When I watch Olympic beach volleyball, I can't stop staring at the silica implants. Not silicone implants, mind you. I'm not ogling fake boobs. I'm ogling fake sand.
During a recent telecast, NBC commentator Chris Marlowe sized up the seductive playing surface. "Beautiful white sand," he drooled, "pure as can be." But this sand isn't pure at all. The Olympics are in a country with some of the world's most gorgeous beaches, yet somehow beach volleyball is being contested on sand that is a) not from Greece and b) not even from a beach.
In the first week of competition, NBC's disoriented announcers claimed that the inside of the Olympic courts had been filled with Dutch (or possibly Norwegian) sand while Greek sand covered the sidelines. But this rosy picture of a multinational beach—Greece with a light dusting of Holland on top—was far from accurate. On the eve of the tournament, Olympic officials covered every inch of the Olympic Beach Volleyball Centre with 1,700 tons of sand harvested from a mine in Mol, Belgium. As the director of the International Sand Collectors Society told me, sand from Greek beaches tends to be somewhat coarse. For finicky beach volleyballers, scratchy Greek sand just wouldn't do.
These days, qualifying for a beach volleyball tournament is harder for the sand than for the athletes. An exacting group of Canadian sand judges from a company called Hutcheson Sand and Mixes makes sure that every batch matches the standards set by the International Volleyball Federation. The sand has to be the right size, shape, and consistency; it has to be free from pebbles; it can't be too dusty or too sticky. The sand has to be flawless. But nature doesn't make perfect sand—Belgians do.
Sand engineering became an essential part of beach volleyball as the game spread from the California coast to middle America. For 60 years, beach volleyball flourished from Santa Barbara to San Diego. But by the early 1980s, the game's leading lights decided pro beach volleyball couldn't survive unless they took the beach on the road. Soon, the Association of Volleyball Professionals was staging annual events in such landlocked locales as Arizona and Colorado.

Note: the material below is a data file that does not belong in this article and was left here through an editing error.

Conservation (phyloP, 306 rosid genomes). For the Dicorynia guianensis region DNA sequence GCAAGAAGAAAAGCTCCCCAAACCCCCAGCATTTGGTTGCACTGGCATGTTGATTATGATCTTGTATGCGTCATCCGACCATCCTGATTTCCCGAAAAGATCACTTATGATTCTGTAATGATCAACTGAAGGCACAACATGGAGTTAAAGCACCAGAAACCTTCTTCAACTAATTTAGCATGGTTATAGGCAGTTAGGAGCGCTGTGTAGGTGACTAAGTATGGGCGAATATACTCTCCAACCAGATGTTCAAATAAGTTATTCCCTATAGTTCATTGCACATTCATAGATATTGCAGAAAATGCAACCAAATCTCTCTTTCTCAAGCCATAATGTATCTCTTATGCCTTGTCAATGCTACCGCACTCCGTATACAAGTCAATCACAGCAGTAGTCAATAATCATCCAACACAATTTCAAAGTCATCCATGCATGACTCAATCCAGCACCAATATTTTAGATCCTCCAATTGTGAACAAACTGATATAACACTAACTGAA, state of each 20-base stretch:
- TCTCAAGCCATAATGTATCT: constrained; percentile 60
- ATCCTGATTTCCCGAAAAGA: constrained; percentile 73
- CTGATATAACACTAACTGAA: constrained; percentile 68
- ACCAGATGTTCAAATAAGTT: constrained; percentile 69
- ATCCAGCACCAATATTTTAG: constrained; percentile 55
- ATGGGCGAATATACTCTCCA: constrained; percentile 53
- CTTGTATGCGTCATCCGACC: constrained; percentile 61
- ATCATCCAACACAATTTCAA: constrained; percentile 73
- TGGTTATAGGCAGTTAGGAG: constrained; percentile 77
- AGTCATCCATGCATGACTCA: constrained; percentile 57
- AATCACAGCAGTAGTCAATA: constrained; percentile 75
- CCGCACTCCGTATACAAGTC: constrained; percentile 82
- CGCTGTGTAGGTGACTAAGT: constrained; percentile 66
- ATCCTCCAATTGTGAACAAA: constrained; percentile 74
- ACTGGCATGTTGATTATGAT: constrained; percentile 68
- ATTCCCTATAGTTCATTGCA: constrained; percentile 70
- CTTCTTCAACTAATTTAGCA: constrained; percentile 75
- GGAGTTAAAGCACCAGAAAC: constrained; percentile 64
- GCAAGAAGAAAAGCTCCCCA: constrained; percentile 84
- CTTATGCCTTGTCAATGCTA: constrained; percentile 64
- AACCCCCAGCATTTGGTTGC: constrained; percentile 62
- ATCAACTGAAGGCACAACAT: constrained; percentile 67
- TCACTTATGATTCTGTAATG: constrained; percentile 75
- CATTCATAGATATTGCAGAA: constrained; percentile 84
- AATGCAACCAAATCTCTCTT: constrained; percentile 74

Where did they get the sand? Then, as now, environmental restrictions made ransacking real beaches problematic. So beach volleyball organizers turned to construction companies. Today, mining outfits from Dessel, Belgium, to Chardon, Ohio, offer lines of designer beach volleyball sand. After it's dredged from the bottom of a lake or hauled out of a quarry, sand is a rough hodgepodge of silicates and minerals. By sifting the particles into similar-size groups and scrubbing away impurities, master craftsmen can create soft sands that drain well, resist compaction, and avoid crusting. The result is a sort of Platonic ideal of sand, the same high-quality stuff that's sprinkled into golf bunkers.
But if you ask a beach volleyball guru where to find the world's best sand, they won't send you to a lake in Antwerp or a quarry in Ohio. Classicists revere Athens as the cradle of democracy. Volleyball players worship Manhattan Beach, the cradle of beach volleyball. John Kessel, director of beach volleyball for USA Volleyball, swoons when he talks about Manhattan Beach sand, lavishing praise on its depth, suppleness, grain size, permeability, and resistance to clumping.
Sand scientists have launched a Manhattan Beach Project of sorts, scrambling to duplicate the atomic structure of the sport's original playing surface. To prove the Belgian sand's bona fides, an Olympic official e-mailed me a quote from U.S. competitor Stein Metzger. "The sand is great," said Metzger. "[It] reminds me of the sand at Manhattan Beach, birthplace of beach volleyball."
The quest to create a perfect facsimile of authentic sand speaks to a broader trend in professional beach volleyball: The sport has turned its back on the beach. In the last few Olympics, the game's holy trinity—sand, sun, and sea—has faded to the background. Where was the ocean when Karch Kiraly won a gold medal in Atlanta? Where was the sun last week when Athens played host to the first nighttime match in Olympic history? And where in the name of Misty May is the authentic sand?
The new, enhanced beach volleyball sands are a lot like AstroTurf. They're meticulously crafted, easy to maintain, and look great on television. But already in Athens, the Belgian sand, just like plastic grass, has caused some unforeseen ailments (not to mention geographic confusion). During one match, Australia's Josh Slack was forced to call a medical timeout. "He was doing a lot of flushing," announced NBC's Marlowe, "trying to get that piece of sand, that piece of Dutch sand out of his eyeball."